All Prints was this year recognised as an Urban Treasure by the Abu Dhabi government
Abu Dhabi: When Lebanese expat Tahseen Khayat first came to Abu Dhabi in his twenties, he had a clear vision: he wanted to set up the UAE capital’s first bookshop.
Within a year or so, he had achieved it, with the first All Prints bookshop opening its doors in 1969. Over the years, it soon became a favourite haunt for bookworms.
“Our first store was on Airport Road opposite Al Manhal Palace,” Khayat, now in his 70s, told Gulf News. He said many VVIPs have been his customers over the years which has been a very great honour.
The store was fittingly recognised as an Urban Treasure this summer by the Department of Culture and Tourism.
Khayat, who called it a “tremendous honour”, was happy to share his memories of the UAE capital at a time when it was a “one-street city”.
Although still very young when he arrived in Abu Dhabi, Khayat had experience in the book trade in his hometown of Beirut, and developed it further by opening another bookshop in Kuwait. He decided to come to the UAE upon hearing tell of its growing status, and because he had a few friends in town, including Zaki Nusseibeh, now cultural advisor to the UAE President.
“When we landed at the airport in a propellor airplane, there were only barracks in sight. We had to wait for the dust to settle before disembarking, and we had to carry our own suitcase to the tiny airport. We got our passports stamped, and then headed out into Abu Dhabi. This was my first experience [of the city],” Khayat remembered.
Even though there were two small hotels in town at the time, Khayat said he was fortunate to be able to stay in a villa with Nusseibeh, who worked for the UAE’s founding father, Sheikh Zayed Bin Sultan Al Nahyan. Soon after arriving, he approached the leadership to set up a bookshop. Khayat said his idea was roundly greeted, and there was great encouragement for him to succeed.
“I found a space at what was called the Mohammad Al Hurr building, and brought in a number of titles in Arabic, English, and French. We would also bring in the latest magazines and regional newspapers. At a time when there was no Internet, encyclopaedias were also a big draw for residents. We also had the BBC language tapes that the people wanted,” Khayat said.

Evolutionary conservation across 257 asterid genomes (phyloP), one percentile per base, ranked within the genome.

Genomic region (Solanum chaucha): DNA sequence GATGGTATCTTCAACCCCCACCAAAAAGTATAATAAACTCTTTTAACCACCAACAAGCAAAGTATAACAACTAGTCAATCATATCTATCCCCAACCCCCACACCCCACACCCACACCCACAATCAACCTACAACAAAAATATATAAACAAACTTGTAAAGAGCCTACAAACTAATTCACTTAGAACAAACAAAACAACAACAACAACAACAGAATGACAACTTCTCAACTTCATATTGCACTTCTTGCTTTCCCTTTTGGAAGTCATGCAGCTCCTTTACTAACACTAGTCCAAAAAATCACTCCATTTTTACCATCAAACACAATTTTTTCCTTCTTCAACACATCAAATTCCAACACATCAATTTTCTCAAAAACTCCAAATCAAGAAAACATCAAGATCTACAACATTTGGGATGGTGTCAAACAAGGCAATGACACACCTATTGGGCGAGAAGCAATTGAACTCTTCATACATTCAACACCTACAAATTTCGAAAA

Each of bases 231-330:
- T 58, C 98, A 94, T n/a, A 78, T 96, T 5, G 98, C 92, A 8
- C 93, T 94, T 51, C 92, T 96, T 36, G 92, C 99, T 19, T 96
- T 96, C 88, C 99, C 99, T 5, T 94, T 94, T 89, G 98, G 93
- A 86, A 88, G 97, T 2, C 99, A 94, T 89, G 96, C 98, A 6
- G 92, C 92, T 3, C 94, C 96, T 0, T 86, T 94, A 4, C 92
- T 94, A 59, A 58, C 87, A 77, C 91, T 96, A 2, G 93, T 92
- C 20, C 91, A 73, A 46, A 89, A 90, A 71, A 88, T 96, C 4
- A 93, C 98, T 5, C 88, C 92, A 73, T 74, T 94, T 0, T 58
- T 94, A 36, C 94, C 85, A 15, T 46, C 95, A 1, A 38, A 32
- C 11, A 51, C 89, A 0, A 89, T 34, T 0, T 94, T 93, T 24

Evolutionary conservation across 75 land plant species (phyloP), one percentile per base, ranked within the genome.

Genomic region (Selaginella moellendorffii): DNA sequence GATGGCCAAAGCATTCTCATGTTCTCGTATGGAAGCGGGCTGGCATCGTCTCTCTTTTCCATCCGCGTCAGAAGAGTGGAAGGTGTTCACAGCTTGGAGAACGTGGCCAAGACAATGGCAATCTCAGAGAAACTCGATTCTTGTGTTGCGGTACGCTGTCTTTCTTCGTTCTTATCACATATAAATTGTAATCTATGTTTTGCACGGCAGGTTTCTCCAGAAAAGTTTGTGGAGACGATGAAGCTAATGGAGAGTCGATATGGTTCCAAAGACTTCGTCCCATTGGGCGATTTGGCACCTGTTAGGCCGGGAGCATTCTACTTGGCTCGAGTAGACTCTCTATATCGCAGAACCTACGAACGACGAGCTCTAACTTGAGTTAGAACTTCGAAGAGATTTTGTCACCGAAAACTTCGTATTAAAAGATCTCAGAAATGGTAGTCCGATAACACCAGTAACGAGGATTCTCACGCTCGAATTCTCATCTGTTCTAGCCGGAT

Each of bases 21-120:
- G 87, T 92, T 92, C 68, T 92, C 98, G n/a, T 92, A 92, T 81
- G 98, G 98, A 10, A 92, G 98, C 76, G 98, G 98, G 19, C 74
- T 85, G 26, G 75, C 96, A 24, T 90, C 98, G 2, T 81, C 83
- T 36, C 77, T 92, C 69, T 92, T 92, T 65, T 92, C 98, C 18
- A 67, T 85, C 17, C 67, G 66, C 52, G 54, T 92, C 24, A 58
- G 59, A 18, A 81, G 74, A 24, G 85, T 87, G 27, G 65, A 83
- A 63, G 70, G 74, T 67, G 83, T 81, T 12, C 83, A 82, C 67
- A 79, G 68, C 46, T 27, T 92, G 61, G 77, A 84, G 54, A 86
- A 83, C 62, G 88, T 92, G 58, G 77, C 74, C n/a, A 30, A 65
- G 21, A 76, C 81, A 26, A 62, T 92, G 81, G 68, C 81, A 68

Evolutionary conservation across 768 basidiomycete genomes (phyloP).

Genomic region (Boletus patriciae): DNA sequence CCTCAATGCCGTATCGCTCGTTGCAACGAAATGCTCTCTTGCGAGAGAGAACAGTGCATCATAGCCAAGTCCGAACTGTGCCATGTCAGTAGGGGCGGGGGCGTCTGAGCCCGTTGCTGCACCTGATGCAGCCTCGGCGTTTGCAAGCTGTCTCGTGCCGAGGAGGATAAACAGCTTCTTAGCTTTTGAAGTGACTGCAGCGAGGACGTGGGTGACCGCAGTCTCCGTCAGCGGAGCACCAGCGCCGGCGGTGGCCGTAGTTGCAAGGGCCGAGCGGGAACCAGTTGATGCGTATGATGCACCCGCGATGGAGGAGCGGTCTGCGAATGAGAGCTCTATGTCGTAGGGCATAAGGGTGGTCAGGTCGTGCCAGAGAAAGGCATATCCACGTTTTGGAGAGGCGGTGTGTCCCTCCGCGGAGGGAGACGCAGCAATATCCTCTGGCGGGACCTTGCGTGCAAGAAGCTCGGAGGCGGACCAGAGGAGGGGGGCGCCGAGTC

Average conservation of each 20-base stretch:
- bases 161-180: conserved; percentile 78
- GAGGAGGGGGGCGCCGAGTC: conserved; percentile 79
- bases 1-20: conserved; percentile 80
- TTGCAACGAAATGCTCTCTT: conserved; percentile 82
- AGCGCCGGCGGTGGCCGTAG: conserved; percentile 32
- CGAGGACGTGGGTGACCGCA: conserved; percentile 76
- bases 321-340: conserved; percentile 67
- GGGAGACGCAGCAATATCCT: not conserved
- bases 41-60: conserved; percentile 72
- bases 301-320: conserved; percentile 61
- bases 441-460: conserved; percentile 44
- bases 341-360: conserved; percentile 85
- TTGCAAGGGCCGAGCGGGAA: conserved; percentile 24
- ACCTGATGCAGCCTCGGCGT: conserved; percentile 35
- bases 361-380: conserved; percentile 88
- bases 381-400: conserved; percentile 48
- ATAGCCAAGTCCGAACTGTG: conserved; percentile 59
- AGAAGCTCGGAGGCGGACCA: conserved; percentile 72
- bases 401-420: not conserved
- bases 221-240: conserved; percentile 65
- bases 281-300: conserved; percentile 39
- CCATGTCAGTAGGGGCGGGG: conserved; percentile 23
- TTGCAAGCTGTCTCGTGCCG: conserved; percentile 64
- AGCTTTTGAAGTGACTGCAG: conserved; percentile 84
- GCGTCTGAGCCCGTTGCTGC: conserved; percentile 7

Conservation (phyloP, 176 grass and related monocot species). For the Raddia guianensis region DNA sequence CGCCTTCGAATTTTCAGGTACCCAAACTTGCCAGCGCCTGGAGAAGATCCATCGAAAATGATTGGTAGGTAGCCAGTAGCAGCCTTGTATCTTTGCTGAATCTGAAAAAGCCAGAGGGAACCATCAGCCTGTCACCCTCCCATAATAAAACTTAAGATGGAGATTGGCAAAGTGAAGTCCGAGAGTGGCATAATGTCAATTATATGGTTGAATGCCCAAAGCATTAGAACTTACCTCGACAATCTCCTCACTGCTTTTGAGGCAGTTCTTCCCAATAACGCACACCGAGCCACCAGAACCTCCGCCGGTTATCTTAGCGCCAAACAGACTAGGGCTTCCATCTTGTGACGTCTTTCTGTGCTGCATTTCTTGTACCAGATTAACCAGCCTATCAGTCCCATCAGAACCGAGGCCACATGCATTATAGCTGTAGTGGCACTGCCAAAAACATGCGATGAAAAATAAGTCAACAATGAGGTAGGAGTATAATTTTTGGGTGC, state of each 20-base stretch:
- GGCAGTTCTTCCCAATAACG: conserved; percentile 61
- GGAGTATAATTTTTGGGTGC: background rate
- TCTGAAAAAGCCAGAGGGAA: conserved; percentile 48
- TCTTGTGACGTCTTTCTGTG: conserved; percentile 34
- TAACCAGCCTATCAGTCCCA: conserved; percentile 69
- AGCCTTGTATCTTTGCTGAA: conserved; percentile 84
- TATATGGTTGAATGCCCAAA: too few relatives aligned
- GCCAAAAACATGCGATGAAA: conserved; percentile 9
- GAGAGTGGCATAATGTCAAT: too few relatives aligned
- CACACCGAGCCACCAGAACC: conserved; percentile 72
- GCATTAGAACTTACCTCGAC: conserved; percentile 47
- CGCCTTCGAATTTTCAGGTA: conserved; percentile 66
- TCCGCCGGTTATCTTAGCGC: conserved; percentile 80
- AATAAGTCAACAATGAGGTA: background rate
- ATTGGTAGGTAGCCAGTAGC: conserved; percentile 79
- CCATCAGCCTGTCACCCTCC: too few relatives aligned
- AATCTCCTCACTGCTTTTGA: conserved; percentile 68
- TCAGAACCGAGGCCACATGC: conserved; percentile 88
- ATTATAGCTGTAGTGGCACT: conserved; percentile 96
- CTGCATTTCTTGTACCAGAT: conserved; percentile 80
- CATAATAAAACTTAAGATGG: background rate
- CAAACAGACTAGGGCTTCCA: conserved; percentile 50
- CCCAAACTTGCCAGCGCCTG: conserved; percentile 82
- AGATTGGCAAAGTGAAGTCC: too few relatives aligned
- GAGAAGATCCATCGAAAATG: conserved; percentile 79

The store did well, catering to both Emirati and expat customers. By the 1980s, All Prints had become a household name that residents visited to get their reading fix. It eventually shifted to another location for a short while, then moved to its current location on Hamdan Bin Moahmmed Street in the 1990s.
The company branched out into publishing, and also began to stock the latest softwares and digital education technologies to keep up with the times. It also undertook teacher training for educators, supporting Abu Dhabi in its ongoing transformation from an oil-producing hub to a knowledge economy.
Meanwhile, Khayat, who split his time between Lebanon, the UAE and the UK, had married. He became a father to five children, of whom two settled in the UAE. One of them, Nadia, is now All Prints’ managing director.
Till today, the bookshop is one of the most well-loved institutions in Abu Dhabi, with long-term expats having cherished memories of thumbing through their favourite reads at the store. Looking ahead, Khayat said he was blessed to have his achievements in a ‘noble field’ that has promoted education, arts and culture in the UAE.
“I promise we will do even better, and continue supporting the UAE,” Khayat said.
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